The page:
* Recovery in global trade demand to support Japan, S.Korea
* Data reinforces view Japan to pull out of lull soon
* Factory output supports case for rate hikes in S.Korea
* Excessive tightening in China is risk to export demand
By Rie Ishiguro and Stanley White
TOKYO, Jan 31 (Reuters) - Industrial output in Japan and South Korea jumped more than expected in December in a sign that a draw down of inventories and a rebound in export demand will help to underpin recovery in the global economy this year.
The data from Japan is encouraging as it supports the central bank’s view that the economy will likely resume growing this quarter after a contraction widely expected in the fourth quarter following the expiry of government incentives for car purchases.
Rising factory output also bolstered expectations that the Bank of Korea (BOK) will raise interest rates further this year to curb inflationary pressures.
Growing reliance on trade with neighbouring China is a risk to the outlook, because demand for Japanese and South Korean goods could suffer if China tightens monetary policy excessively to slow rising prices and stem bubbles in its property market.
“The output numbers are very strong,” said Yasuo Yamamoto, senior economist at Mizuho Research Institute in Tokyo.
“In South Korea and Taiwan the inventory adjustment cycle for semiconductors has proceeded, and this is helping Japan’s industrial output. The data support the Bank of Japan’s scenario, but the risk is China as they are worried about inflation.”
Japan’s industrial output rose 3.1 percent in December, more than a median market forecast for a 2.9 percent increase, on strong overseas demand for cars and electronic parts, the Ministry of Economy, Trade and Industry said on Monday.
Manufacturers surveyed by the ministry expect output to rise 5.7 percent in January and decline 1.2 percent in February.
The government raised its assessment of industrial production for the first time since April 2009, saying output was showing signs of picking up.
Adding to growing optimism over Japan’s economic outlook, PMI data showed the country’s manufacturing activity expanded for the first time in five months in January.
The PMI index for new export orders also rose, showing orders grew for the first time in four months.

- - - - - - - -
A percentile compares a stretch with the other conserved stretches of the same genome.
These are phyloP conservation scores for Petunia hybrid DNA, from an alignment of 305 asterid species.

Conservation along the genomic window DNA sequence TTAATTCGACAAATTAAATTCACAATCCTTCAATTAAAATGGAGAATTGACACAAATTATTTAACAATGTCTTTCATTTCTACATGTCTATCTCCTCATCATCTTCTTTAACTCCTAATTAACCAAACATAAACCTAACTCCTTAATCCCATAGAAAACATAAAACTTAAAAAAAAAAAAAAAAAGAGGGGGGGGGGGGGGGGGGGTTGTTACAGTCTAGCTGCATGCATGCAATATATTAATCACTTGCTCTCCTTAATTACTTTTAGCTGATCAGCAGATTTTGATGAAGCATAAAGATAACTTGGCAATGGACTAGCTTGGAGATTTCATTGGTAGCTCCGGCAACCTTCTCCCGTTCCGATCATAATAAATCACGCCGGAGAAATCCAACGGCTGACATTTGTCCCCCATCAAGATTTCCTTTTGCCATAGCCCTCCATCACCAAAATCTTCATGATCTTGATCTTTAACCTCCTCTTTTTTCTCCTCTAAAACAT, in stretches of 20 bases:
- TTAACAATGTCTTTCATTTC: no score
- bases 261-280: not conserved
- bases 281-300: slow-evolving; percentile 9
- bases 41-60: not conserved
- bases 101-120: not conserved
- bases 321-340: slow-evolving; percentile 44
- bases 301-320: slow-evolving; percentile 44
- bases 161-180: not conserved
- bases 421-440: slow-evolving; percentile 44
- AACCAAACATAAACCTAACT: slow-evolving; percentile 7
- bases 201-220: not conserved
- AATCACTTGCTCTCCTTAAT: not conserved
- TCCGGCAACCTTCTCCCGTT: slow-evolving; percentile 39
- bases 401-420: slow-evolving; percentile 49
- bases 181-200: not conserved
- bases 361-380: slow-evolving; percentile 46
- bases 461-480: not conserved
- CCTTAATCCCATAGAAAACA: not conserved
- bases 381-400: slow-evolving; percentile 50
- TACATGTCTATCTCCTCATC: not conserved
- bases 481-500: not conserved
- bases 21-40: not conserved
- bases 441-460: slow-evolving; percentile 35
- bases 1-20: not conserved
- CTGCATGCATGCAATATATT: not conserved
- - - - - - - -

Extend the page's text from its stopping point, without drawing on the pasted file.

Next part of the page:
South Korea’s seasonally adjusted reading in the industrial output index rose 2.8 percent in December, compared with the median forecast for a 2.0 percent gain in a Reuters poll and following a revised 1.5 percent rise in November.
Compared with the same period a year ago, industrial output grew 9.8 percent in December, Statistics Korea data showed. That was slightly less than market expectations for a 10.1 percent annual rise and revised 10.7 percent annual growth in November.
Financial markets in Tokyo and Seoul shrugged off the better-than-expected data as global investors shifted money to safer assets after six days of mass anti-government protests in Egypt.
“I think situations in the United States are turning positive for South Korea but uncertainties remain on when the Chinese economy will take a negative direction,” said Jun Min-Kyoo, economist at Korea Investment and Securities in Seoul.
“As we see the central bank repeatedly emphasised the importance of curbing inflation, I think another rate hike is coming in the first quarter.”
South Korea’s economy grew a seasonally adjusted 0.5 percent in the October-December period from the previous quarter, expanding for an eighth consecutive quarter despite declines in government spending and corporate facilities investment.
Both the government and central bank expect Asia’s fourth-largest economy to keep growing despite recent signs of slowdown, and have said economic policy would be focused on taming inflation for the time being.
The BOK surprised markets early this month by raising the benchmark interest rate to 2.75 percent as inflation expectations built up. Analysts forecast the BOK could raise the rate again in March or April unless the economy loses steam quickly.
In contrast, the Bank of Japan (BOJ) is battling persistent deflation and is likely to stick with its ultra-easy monetary policy and purchases of a broad range of assets.
The BOJ is uneasy about the growing attention Japan’s debt pile is getting from the markets after Standard and Poor’s downgraded Japan last week, but the BOJ feels it can stand pat unless bond yields shoot up further.
Japan’s economy likely rebounded in the first quarter after an expected slight contraction in the final quarter of last year, as companies restock inventories and exports recover from a soft patch late last year.
Annual export growth picked up more strongly than expected in December as orders from China and the United States gathered upward momentum. (Additional reporting by Lee Shin-hyung and Kim Yeonhee in Seoul; Editing by Kim Coghill)